CSS3 Animation Explained: Apple’s iPhone 4S Feature Page

iPhone 4S debuted yesterday and with it a snazzy new “features” page. This is especially important to me because Apple used CSS3 animation to breath some life into it.

I’ll explain from a high-level overview so you can get an idea of whats going on.

HERE’S THE SETUP

We start with a large div (3200 X 3900) named “#phone-stage” set to position:absolute.

Since overflow:hidden will hide any portion of a child element that passes it containment boundaries. This effectively masks the #phone-stage div to the dimensions of the #clip div.

On #phone-stage there are six feature-modules. One for each of the new iPhone 4S features:

  1. intro
  2. Siri
  3. A5 Chip
  4. Camera
  5. iOS 5
  6. iCloud

The elements for each feature-module consist of mainly a logo and a few screenshot images.

There are also featured-text snippets associated with each feature-module. But the featured-text snippets are not children of #phone-stage. The snippets are placed into their own divs, independent of the main #phone-stage div (more later).

BODY MOVIN’, BODY MOVIN’

Now #phone-stage is loaded up with the 6 feature-modules. Each module has its opacity set to 0 and is positioned at different locations and rotations within #phone-stage. After 3-5 seconds (or upon key press or click event) the #phone-stage div will rotate and zoom to the next position.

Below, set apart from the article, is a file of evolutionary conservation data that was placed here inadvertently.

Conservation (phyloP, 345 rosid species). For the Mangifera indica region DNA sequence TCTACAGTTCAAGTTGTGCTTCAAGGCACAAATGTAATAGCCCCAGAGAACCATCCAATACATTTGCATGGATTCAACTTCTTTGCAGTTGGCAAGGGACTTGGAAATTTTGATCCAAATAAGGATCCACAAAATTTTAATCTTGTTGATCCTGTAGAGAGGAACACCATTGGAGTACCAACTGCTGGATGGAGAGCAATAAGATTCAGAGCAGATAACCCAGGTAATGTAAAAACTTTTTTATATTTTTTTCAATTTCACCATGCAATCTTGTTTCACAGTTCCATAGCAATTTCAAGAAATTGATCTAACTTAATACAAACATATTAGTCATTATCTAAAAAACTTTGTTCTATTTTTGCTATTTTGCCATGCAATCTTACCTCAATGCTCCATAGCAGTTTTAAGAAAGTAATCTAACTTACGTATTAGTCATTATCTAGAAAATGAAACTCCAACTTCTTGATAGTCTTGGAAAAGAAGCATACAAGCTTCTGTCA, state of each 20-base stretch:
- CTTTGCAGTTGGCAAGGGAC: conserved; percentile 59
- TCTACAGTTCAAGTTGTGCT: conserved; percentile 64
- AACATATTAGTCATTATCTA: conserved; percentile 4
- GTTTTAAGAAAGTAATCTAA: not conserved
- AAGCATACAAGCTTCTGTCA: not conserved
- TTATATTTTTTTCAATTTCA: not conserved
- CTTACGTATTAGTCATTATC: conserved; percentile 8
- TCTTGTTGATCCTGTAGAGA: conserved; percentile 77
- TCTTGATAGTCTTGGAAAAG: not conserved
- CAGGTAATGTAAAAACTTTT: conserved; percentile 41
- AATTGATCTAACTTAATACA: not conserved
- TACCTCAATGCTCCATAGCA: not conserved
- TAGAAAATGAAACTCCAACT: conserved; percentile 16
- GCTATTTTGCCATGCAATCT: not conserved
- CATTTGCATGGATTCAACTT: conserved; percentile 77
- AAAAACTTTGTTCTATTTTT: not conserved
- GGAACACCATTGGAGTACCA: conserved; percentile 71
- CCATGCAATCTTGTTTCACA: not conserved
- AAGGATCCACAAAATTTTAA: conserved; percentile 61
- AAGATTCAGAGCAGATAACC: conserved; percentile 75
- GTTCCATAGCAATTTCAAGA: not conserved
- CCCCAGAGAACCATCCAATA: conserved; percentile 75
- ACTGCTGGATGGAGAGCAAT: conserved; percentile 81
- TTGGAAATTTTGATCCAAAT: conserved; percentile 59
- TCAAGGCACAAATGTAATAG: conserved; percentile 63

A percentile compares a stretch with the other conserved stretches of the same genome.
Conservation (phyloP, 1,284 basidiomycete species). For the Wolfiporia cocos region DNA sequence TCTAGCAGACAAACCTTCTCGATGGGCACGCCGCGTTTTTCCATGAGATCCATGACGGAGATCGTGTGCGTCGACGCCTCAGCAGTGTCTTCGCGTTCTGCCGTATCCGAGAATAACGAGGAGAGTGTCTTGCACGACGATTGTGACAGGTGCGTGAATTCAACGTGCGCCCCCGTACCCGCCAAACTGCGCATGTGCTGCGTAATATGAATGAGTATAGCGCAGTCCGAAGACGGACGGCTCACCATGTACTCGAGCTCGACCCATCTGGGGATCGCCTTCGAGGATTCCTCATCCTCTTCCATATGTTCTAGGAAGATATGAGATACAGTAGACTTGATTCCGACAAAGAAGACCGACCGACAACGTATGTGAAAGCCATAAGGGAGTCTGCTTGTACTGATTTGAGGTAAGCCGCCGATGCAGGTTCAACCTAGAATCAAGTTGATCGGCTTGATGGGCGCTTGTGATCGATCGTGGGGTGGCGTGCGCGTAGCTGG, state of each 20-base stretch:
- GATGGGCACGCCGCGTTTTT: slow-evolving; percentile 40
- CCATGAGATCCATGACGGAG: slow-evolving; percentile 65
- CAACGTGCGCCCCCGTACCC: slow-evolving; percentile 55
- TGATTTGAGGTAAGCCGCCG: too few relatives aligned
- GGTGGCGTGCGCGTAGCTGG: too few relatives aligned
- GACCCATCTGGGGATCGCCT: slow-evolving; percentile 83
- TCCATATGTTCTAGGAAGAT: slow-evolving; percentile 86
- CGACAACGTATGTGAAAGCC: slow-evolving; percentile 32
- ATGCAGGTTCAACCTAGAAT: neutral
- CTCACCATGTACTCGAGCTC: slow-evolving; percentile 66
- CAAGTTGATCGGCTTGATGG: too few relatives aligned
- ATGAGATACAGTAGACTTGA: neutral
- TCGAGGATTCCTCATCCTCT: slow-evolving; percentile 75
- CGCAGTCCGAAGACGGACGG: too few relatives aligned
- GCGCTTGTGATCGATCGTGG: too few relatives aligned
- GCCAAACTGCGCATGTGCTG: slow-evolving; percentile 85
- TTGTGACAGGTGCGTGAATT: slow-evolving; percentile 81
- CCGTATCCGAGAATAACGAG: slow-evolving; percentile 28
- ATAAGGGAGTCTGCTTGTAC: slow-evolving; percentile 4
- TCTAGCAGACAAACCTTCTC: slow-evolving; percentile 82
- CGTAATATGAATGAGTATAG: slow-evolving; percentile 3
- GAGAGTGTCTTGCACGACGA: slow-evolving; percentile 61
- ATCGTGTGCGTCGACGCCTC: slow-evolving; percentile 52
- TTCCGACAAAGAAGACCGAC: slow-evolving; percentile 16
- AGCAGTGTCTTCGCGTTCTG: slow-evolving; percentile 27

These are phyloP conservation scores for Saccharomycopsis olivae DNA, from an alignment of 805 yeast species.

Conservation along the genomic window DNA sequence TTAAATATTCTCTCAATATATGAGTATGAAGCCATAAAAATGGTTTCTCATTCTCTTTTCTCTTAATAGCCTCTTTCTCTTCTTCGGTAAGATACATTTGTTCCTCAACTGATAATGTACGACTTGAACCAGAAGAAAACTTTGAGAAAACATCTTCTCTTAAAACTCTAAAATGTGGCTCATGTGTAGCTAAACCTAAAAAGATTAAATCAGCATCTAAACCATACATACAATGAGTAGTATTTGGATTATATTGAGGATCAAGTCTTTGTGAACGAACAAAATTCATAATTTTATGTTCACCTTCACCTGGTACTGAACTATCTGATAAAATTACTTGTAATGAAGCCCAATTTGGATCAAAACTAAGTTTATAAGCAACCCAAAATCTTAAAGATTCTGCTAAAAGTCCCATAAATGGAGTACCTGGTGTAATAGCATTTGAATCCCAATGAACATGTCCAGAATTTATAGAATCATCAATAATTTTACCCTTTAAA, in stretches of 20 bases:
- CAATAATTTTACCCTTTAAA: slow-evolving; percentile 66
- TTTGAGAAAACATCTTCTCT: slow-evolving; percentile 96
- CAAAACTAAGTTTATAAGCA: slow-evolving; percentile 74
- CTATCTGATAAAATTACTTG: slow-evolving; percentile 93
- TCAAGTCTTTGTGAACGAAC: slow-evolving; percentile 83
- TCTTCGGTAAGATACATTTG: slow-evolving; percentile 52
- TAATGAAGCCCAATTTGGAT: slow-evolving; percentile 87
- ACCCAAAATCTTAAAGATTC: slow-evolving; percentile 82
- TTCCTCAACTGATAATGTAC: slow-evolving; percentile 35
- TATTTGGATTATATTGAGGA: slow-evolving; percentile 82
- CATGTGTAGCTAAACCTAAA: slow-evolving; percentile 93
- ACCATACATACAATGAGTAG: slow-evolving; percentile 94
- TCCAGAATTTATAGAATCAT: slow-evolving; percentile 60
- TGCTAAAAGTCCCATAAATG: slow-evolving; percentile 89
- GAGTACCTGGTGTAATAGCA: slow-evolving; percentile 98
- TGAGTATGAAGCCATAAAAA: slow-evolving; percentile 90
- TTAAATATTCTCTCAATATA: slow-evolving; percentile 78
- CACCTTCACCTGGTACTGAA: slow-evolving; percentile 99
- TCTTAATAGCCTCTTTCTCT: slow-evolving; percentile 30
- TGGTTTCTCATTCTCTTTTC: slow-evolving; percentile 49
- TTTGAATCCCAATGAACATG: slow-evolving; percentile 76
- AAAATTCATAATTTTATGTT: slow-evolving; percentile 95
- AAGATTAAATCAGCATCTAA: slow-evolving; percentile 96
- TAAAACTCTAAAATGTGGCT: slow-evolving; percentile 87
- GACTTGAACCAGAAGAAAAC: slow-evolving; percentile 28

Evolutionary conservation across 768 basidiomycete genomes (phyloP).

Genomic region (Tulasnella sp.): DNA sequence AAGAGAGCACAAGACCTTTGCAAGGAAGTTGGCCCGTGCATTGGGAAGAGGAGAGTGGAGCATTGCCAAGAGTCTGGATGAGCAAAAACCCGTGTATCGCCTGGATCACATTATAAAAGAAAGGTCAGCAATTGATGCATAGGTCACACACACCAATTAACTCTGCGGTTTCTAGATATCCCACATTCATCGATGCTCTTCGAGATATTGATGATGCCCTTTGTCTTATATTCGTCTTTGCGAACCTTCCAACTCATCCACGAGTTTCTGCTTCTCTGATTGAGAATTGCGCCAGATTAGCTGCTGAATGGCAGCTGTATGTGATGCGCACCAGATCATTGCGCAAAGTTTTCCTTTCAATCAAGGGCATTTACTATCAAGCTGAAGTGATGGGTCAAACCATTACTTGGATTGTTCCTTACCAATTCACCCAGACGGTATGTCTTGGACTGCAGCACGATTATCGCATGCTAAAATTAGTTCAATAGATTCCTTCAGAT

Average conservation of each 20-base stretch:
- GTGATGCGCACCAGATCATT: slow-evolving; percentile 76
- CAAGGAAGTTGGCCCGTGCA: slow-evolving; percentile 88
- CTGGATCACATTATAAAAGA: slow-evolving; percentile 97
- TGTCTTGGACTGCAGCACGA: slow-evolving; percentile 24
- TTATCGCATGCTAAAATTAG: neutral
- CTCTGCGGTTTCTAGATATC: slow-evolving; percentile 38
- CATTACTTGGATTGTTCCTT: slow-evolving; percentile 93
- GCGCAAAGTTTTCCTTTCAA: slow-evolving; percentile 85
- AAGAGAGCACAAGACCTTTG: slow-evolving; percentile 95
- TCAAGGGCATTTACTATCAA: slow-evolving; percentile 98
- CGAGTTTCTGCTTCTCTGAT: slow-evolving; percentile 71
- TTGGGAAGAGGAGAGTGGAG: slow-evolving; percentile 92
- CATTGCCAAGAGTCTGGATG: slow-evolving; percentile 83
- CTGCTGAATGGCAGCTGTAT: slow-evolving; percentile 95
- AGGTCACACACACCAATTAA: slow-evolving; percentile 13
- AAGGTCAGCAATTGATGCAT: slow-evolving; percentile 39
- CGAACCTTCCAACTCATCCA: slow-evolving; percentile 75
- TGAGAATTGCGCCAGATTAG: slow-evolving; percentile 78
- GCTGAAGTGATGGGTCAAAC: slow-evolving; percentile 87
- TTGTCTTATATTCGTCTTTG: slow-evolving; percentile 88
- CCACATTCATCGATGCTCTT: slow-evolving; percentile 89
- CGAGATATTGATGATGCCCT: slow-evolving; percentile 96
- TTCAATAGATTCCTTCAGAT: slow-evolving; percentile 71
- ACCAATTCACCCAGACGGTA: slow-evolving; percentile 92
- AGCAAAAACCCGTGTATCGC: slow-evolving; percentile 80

As #phone-stage rotates and zooms into position, the child elements within each featured-module fade in and animate independently.

The featured-text snippets that reside in their own div animate into the featured-module with their own timing, and fading animation, unaffected by the zooming and rotation of phone-stage. This creates a very sophisticated, multi-layered effect with minimal animation layers.

RETREAT! MOVE! FALL BACK!

For browsers without CSS enabled animation they see the Featured/Hero slider. This script detects the browser ability to display CSS3/HTML5 animation. If the browser cannot display animation it will fallback to the typical feature-slider by hiding the animation code and displaying the fall back code.

Comments are closed.